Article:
Most law schools require two letters of recommendation.
You need to think strategically in choosing the people you ask to
write those letters.
If you are applying
to law school
directly from college, or a few years out, your letters
should most likely be from faculty who have taught you in class. If you have graduated from college more than a few years ago and have been working, you may
submit a professional letter of recommendation, but submit an academic one as well, if possible.
If you have been active in a particular organization,
either on campus or in your community, a letter from someone who can speak to your service, leadership, and commitment would be an excellent supplemental
letter to your academic and/or professional letters.
Depending upon your individual situation, you may even benefit from submitting an
optional third letter to certain schools. This is most likely
to be advantageous in a situation where your first two recommendations aren't quite adequate to substantiate a story theme or
'wow' factor, to highlight your strengths, or (possibly) to mitigate your weaknesses.
Focus on Your 'What,' Not Their 'Who'
The best letters of recommendation – the ones that can make a difference in the admission process – are those that provide detailed examples of the
applicant's writing, critical reasoning, analytical, and research skills –
i.e., the skills that are necessary for success in law school.
It is also
advantageous for the applicant if the writer can discuss how the applicant contributed to his or her class
and show that the applicant was prepared,
engaged, and a frequent participator in class discussions. (If the writer is a supervisor or employer
instead of a professor,
they should discuss how the applicant contributed to the
organization or company on a daily basis, or to specific projects.)
Admissions committees are looking for students who are going to be engaged in
the classroom and in the life of the law school community – not passive observers who merely do their "homework" and show up to class every day.
The person who can write the most effective letter of
recommendation is the person who knows the applicant the best. That person may
be the TA for a particular class as opposed to the professor. That person may be
an office manager or legislative aide as opposed to the senator.
that applicants often make with letters of recommendation is that they think "who" the writer is makes a difference to the
They will ask a judge, a senator, or the chairman of the political science department
to write their letter instead of asking the person with whom they worked directly.
What matters to the admissions committee is the content of the letter,
not who signed it. Again, the more specific and detailed the letter is, the better. Be
sure you are asking the "right" person to write your letter.
It is important that applicants be proactive in order to get the best letters of recommendation. They should set up a meeting – in person if possible,
otherwise via telephone – with the people they intend to ask for letters of recommendation. Applicants need to ask: Can you write a strong letter of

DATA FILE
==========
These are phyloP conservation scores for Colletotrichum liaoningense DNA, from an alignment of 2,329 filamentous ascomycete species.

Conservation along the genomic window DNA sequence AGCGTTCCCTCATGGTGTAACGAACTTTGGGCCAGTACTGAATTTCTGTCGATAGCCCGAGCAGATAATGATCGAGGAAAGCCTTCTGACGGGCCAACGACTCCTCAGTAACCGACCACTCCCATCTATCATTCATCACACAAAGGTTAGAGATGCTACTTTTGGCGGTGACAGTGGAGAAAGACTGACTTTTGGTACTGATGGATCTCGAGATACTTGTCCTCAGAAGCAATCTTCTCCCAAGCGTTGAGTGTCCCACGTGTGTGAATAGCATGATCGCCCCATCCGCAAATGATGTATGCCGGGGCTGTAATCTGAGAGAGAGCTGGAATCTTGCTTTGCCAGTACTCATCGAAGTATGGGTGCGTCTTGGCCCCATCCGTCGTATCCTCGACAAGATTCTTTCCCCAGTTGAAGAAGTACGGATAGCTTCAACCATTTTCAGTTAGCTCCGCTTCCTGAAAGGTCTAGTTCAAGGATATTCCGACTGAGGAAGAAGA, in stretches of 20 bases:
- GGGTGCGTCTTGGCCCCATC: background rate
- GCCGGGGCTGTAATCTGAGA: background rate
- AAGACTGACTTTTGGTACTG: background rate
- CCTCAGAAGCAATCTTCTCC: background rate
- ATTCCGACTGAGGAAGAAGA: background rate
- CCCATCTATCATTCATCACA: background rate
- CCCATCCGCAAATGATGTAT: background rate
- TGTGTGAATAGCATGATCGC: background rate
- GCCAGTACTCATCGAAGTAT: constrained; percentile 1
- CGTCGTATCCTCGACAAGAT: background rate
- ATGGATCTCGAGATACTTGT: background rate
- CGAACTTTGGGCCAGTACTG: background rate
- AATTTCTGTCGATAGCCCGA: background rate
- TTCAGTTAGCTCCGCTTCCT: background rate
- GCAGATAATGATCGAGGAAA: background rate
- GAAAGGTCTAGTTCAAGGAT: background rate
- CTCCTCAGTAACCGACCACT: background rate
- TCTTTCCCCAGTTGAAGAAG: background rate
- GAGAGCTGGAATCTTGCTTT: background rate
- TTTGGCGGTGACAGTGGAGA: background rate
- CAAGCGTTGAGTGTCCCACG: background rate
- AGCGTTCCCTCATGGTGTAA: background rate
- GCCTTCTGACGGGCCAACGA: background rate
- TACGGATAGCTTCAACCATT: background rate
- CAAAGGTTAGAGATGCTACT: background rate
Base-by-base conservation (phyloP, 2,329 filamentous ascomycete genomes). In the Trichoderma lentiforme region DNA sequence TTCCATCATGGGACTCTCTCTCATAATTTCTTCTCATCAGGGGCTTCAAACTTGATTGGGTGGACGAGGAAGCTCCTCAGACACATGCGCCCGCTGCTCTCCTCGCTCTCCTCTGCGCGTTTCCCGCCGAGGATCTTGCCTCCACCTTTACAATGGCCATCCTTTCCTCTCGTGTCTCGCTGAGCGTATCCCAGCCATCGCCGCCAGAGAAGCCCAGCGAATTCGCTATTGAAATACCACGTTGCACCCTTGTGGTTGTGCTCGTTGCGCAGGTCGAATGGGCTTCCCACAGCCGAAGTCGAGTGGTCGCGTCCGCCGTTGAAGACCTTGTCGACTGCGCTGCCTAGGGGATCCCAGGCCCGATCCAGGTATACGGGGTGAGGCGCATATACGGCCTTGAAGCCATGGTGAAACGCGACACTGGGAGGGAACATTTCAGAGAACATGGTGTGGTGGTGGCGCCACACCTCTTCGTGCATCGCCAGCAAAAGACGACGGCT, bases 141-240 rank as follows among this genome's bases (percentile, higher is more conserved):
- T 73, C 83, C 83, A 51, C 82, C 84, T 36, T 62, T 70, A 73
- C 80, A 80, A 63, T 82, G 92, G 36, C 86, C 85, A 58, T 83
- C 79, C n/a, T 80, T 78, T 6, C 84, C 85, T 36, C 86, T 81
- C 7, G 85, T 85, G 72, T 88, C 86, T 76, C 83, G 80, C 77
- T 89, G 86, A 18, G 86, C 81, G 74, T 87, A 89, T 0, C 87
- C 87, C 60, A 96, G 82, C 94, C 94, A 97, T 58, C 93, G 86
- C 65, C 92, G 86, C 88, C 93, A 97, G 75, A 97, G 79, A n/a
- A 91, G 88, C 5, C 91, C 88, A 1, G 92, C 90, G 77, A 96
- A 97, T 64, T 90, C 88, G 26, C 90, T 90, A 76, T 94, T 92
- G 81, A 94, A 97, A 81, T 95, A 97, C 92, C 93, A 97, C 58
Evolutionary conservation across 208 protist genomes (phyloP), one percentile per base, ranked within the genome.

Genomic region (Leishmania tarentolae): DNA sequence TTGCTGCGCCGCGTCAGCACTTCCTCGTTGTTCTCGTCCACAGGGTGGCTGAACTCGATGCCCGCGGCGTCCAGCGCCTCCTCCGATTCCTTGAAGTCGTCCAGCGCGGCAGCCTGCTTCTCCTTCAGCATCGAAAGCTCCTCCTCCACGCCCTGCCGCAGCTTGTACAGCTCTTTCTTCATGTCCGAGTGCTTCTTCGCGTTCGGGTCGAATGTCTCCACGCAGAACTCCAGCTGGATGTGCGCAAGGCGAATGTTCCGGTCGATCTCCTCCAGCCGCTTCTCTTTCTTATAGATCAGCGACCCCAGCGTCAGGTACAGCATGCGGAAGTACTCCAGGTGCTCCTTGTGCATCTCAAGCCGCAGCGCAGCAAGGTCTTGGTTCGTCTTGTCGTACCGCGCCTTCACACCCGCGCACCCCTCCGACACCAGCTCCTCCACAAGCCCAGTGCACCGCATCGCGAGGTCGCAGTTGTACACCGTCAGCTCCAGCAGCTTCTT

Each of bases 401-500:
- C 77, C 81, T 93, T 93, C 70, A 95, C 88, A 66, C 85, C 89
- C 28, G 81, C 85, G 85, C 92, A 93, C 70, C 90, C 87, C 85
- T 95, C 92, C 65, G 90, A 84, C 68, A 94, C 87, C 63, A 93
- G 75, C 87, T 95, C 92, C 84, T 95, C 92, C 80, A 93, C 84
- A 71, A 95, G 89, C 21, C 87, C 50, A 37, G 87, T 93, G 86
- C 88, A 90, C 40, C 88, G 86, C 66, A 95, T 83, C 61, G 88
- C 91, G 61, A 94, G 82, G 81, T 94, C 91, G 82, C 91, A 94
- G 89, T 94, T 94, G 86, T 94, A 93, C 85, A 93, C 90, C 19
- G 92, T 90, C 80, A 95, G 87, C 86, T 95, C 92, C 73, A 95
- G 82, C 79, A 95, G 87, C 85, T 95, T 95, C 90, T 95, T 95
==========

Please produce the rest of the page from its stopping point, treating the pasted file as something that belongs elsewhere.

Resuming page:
recommendation for me? Do you have time to do it? How can I make it easier for you?
Faculty, in particular, get asked for many letters of recommendation.
They are also busy with research and teaching,
or they may be on sabbatical. It is important that the applicant also gives these
and other writers plenty of lead time to get the
letters written and submitted.
The admission process is perhaps most frequently delayed because a letter of recommendation has not been received by the
admissions office. The applicant can make it easier for the writer by providing her
resume and, perhaps, examples of work that were done for the writer.
Making the request via a meeting also gives the applicant an opportunity to discuss his goals, career interests, and the schools to which he
or she is planning to apply.
But Be Timely, Too
You want to request your
letters of recommendation early enough to guarantee that your application receives timely consideration. However, you also
want to make sure that your letters complement the rest of your profile and
support your case for admission. That means that you should complete at least a
rough draft of your personal statement and any necessary addenda before
approaching your recommenders. Your recommenders can draw on those drafts to
tailor the content of their letters to your needs, "filling" any "gaps" left by
the rest of your file. It is critical for you to take the same holistic view of your
application that the admissions committees will.
Save Something for a Rainy Day
Finally, if you are fortunate enough to have more than two people who are able to write strong, detailed letters of recommendation for you,
it is often wise to save at
least one letter for later. You may get waitlisted at your top choice school. When that school reviews applicants on its waitlist for admission in the
late spring or summer, the admissions officers will be looking to see that you updated your file with additional information. An outstanding letter
of recommendation, particularly one that provides a different perspective than your original letters, might get you off the waitlist and into your
dream school's next incoming class.
Do you have questions about any of the items you see here? Please call us at 1.800.809.0800 or
email us if you do. Our consultants can help you with school selection, application
strategies, application preparation, and all other aspects of the law school admissions process.